Neural correlates of symbolic and non-symbolic arithmetic.


PubMedID: 15721187

Venkatraman V, Ansari D, Chee MW. Neural correlates of symbolic and non-symbolic arithmetic. Neuropsychologia. 2005;43(5):744-53.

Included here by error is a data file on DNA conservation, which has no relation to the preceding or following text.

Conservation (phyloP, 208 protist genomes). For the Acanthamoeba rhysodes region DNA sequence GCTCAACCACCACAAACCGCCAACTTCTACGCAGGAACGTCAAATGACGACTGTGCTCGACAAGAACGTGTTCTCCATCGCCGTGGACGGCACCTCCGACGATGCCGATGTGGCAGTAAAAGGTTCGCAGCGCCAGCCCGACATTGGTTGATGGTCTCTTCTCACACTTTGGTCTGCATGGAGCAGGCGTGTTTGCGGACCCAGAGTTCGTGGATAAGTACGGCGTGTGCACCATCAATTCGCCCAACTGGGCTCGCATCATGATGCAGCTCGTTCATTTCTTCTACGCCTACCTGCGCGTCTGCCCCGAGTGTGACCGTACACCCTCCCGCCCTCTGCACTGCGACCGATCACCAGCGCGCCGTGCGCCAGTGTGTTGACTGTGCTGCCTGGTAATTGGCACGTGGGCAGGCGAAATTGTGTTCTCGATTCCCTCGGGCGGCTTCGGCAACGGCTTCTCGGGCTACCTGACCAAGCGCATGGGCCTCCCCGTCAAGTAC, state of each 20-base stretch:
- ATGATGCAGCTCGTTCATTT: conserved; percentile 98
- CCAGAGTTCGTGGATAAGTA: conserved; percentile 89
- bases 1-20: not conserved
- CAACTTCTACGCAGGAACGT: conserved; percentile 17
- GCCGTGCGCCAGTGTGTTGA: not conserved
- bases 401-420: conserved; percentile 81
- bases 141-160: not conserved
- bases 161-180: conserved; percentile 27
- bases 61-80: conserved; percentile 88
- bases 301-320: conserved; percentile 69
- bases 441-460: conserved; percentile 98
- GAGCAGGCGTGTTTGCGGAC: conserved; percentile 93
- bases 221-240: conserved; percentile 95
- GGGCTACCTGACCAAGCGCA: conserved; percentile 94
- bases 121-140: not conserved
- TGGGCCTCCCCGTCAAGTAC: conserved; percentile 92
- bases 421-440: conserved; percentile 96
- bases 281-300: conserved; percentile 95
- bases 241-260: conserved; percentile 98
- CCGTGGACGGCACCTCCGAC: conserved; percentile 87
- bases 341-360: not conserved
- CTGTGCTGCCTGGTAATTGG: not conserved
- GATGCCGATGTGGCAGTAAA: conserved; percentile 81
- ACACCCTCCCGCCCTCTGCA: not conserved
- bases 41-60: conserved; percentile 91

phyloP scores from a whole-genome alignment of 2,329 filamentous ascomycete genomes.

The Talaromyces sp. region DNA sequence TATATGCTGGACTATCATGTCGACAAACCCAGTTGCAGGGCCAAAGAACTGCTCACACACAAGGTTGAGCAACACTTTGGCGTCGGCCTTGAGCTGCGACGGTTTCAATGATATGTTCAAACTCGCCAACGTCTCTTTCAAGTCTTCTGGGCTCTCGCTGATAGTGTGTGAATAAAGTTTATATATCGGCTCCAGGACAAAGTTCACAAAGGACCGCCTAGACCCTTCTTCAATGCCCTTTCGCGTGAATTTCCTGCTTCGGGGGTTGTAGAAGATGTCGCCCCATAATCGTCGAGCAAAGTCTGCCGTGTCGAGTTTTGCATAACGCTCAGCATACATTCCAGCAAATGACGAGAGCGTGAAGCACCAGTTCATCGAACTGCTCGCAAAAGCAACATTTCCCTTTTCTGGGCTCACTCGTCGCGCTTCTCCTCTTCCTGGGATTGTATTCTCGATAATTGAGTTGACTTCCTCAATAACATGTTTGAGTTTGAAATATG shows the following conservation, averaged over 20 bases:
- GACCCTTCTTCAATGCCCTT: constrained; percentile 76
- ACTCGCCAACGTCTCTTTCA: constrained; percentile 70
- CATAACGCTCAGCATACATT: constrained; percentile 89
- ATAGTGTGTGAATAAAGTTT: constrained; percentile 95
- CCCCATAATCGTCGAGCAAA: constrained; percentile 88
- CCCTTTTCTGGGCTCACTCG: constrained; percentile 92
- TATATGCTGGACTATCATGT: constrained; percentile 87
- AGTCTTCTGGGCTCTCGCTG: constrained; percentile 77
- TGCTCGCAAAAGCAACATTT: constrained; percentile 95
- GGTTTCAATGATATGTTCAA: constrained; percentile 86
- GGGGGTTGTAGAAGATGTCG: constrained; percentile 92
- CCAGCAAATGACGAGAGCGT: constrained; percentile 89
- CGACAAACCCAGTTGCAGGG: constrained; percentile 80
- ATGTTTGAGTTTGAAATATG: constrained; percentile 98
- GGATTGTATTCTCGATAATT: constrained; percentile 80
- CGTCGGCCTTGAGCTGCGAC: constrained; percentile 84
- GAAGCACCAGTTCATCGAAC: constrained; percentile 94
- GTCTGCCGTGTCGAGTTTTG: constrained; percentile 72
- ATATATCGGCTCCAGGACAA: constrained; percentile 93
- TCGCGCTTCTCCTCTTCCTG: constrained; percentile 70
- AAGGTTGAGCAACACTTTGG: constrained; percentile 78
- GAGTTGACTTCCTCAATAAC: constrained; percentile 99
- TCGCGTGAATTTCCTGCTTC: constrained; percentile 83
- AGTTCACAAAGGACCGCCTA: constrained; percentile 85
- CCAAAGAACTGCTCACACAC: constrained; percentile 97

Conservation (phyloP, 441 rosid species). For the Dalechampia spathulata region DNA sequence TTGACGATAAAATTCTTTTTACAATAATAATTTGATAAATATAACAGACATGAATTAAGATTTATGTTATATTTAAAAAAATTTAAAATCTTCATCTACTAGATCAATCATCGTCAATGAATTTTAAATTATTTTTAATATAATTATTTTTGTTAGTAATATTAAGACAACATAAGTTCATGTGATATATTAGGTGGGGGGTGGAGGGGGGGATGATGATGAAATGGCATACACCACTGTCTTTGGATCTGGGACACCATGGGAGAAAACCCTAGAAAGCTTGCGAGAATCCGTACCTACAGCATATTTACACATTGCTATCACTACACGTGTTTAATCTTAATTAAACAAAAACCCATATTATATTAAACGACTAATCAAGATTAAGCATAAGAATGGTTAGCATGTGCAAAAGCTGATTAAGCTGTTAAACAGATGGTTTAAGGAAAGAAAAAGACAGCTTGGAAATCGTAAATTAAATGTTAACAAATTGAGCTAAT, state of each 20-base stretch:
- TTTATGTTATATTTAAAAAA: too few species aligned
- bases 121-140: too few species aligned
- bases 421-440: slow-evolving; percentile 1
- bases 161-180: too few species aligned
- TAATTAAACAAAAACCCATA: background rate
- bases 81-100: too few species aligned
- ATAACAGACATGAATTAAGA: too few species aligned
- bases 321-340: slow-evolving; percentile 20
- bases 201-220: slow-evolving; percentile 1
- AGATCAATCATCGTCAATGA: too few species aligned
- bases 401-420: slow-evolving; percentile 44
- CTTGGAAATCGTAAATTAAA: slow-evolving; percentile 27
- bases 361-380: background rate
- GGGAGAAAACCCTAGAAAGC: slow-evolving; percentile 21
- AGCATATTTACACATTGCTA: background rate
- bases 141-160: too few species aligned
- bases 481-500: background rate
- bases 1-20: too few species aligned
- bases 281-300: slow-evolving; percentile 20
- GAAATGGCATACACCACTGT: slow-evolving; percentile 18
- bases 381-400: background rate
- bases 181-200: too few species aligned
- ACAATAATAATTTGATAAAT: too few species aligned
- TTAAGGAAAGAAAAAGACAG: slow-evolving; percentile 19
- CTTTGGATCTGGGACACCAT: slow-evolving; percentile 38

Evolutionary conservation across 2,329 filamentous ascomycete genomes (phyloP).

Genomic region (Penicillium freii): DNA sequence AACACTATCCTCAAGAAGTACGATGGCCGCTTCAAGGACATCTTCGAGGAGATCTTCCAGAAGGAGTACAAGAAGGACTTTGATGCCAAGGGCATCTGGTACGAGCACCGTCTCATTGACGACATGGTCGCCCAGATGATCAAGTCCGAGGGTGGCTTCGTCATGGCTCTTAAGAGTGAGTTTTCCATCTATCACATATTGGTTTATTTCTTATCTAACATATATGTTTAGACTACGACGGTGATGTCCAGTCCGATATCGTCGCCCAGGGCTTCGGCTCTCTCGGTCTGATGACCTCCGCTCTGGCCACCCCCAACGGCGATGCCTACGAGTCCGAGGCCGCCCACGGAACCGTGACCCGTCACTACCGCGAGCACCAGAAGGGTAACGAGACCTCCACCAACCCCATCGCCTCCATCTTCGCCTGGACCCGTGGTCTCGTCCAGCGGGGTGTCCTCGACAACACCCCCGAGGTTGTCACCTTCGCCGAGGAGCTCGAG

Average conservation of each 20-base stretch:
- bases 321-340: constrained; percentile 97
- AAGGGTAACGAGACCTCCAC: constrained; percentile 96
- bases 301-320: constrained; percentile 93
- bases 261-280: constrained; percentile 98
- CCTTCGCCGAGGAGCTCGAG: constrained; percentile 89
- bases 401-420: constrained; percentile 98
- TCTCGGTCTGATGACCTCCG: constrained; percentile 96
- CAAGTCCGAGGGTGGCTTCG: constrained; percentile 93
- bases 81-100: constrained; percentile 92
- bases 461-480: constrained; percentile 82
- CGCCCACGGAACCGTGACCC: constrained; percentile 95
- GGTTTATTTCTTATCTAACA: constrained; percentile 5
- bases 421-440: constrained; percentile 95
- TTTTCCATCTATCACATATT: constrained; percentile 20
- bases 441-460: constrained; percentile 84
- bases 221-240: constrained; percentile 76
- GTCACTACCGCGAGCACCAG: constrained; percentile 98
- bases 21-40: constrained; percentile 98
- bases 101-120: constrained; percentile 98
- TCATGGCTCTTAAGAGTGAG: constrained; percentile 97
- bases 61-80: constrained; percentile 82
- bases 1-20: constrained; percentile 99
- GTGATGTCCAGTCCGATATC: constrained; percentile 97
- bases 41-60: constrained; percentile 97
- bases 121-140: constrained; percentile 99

Recent evidence suggests that areas in and around the intraparietal sulcus (IPS) represent magnitude in a stimulus-independent format. However, it has not been established whether the same is true for mental arithmetic or whether activation for higher level numerical processing diverges as a function of stimulus format. We addressed this question in a functional imaging study by presenting participants with simple addition problems using both symbolic (Arabic numerals) and non-symbolic (arrays of dots) stimuli. Conjunction analysis revealed common neural substrates for symbolic and non-symbolic addition in the anterior IPS bilaterally, left posterior IPS, medial frontal gyrus and left precentral gyrus. Right parietal and frontal cortex showed greater activation for non-symbolic addition. Our results demonstrate that mental arithmetic, studied using addition problems, is processed within the IPS independent of stimulus form. Additionally we examined whether exact and approximate addition conditions activated different neural substrates as a function of stimulus format. We did not find any differences between exact and approximate addition using symbolic and non-symbolic stimuli. This could be due to the inability of the participants to suppress exact calculation for single-digit addition problems. In contrast to recent findings, we found no significant activation for exact addition condition in left, language-related areas.